|The first excerpt represents the element of Air. It speaks of mental influences and the process of thought, and is drawn from The Chinese Boy and Girl by Isaac Taylor Headland:
One grab silver,
Two grabs gold,
Three don't laugh,
And you'll grow old.
There is no literature in China, not even in the sacred
books, which is so generally known as their nursery
rhymes. These are understood and repeated by the educated
and the illiterate alike; by the children of princes and
the children of beggars; children in the city and children in
|The second excerpt represents the element of Fire. It speaks of emotional influences and base passions, and is drawn from Ion by Plato:
ION: I remember, and will repeat them.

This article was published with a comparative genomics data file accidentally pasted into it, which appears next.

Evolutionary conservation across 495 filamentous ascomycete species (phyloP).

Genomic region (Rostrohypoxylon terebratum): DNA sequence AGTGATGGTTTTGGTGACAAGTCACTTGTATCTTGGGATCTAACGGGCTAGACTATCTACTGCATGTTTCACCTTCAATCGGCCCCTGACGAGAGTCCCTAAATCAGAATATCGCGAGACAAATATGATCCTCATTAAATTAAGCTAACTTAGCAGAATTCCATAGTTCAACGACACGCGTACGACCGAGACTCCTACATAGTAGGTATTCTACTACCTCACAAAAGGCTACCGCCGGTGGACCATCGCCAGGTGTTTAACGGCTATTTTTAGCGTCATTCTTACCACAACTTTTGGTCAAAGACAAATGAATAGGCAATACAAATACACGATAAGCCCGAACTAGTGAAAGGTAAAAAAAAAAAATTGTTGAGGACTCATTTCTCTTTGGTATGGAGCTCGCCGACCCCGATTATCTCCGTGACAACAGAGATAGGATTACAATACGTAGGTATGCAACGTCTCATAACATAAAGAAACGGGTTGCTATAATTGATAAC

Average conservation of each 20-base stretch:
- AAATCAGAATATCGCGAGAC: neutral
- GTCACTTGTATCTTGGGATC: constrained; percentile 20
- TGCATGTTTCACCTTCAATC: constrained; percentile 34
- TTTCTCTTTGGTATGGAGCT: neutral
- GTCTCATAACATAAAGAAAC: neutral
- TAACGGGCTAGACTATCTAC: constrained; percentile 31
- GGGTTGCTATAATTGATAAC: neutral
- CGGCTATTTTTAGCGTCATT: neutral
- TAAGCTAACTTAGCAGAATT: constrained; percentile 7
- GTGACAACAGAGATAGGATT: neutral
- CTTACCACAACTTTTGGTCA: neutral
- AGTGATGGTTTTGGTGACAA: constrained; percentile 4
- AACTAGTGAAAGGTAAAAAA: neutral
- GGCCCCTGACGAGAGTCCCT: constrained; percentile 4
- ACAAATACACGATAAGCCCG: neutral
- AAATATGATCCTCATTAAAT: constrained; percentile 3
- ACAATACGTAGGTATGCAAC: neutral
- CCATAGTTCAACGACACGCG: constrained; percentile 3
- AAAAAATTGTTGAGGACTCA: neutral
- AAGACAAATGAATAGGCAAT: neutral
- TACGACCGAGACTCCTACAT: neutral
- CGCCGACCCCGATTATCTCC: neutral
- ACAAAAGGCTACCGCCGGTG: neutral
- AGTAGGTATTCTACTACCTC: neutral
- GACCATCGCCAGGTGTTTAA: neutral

SOCRATES: Tell me then, what Nestor says to Antilochus, his son, where he
bids him be careful of the turn at the horserace in honour of Patroclus.
ION: 'Bend gently,' he says, 'in the polished chariot to the left of them,
and urge the horse on the right hand with whip and voice; and slacken the
rein. And when you are at the goal, let the left horse draw near, yet so
that the nave of the well-wrought wheel may not even seem to touch the
extremity; and avoid catching the stone (Il.).'
SOCRATES: Enough. Now, Ion, will the charioteer or the physician be the
better judge of the propriety of these lines?
ION: The charioteer, clearly.